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In PHP the accepted way to secure database login credentials is to store them outside the web root, and to include() the files with the passwords. How are MySQL database login credentials safely stored in Python applications?

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closed as off-topic by hakre, HamZa, NullPoiиteя, Rachel Gallen, Graviton Jun 29 '13 at 6:53

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What have you found out so far? Looking into PHP applications seems useless if you want to learn about practices in Python in my eyes. And luckily there is a lot of Python code floating around, so what has your research covered up? –  hakre Jun 26 '13 at 15:43
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I mentioned the PHP best practice as it is an environment that I am familiar with. As for Python, I've found only suggestions to obfuscate the password (base64 or the like), and to ensure that the Python file is not readable by others (0700 permissions). I ask here if there is a better way. –  dotancohen Jun 26 '13 at 15:49
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I use the keyring library (pypi.python.org/pypi/keyring) and store the actual credentials in the OS's credential storage utility. It's very easy to implement, and it seems quite secure to me. –  northben Apr 2 at 18:05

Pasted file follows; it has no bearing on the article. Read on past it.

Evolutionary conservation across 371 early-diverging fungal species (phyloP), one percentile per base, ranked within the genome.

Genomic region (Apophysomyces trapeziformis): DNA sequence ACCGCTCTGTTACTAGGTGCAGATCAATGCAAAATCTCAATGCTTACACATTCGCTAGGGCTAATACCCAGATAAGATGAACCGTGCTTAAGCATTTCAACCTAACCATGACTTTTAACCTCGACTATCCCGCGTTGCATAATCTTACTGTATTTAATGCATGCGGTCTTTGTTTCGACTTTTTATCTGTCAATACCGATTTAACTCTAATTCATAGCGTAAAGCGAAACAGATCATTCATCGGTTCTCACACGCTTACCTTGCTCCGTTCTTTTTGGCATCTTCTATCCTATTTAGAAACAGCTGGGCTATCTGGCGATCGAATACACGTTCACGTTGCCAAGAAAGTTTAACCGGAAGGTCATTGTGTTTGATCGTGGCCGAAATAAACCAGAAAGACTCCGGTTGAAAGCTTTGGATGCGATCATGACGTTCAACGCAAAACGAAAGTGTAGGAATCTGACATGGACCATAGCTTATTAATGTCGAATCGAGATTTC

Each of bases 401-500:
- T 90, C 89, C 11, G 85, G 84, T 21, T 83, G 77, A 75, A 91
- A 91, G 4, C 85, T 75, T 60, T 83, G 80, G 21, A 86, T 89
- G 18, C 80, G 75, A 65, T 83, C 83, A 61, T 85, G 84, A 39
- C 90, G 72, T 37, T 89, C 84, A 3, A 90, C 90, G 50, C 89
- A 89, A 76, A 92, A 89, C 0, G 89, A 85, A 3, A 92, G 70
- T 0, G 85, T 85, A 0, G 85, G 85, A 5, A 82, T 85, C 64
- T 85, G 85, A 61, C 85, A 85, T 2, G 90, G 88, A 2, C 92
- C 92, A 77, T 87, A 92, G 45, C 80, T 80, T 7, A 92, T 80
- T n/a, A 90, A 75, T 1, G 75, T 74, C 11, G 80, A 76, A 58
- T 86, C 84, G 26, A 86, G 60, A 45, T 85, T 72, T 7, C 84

@northben: Thanks, that does look like a good possibility. –  dotancohen Apr 2 at 19:19

1 Answer 1

up vote 3 down vote accepted

Well, one way of doing this is putting the passwords in a separate config/ini file that is not deployed with the project. And then, pass the path of this file to the main entry of the application, e.g.:

python main.py --config=/path/to/config.ini

Note that you'll need to parse this --config argument (see argparse) and then read and parse the config.ini file.

Update: Since you mentioned web applications, there is also another way of passing configuration information - through the environ. For example, if you use mod_wsgi, you can putt this in the wsgi directives:

SetEnv my_namespace.some_param some_value

And then, this value will be accessible in the application with through os.environ:

import os
os.environ['my_namespace.some_param']
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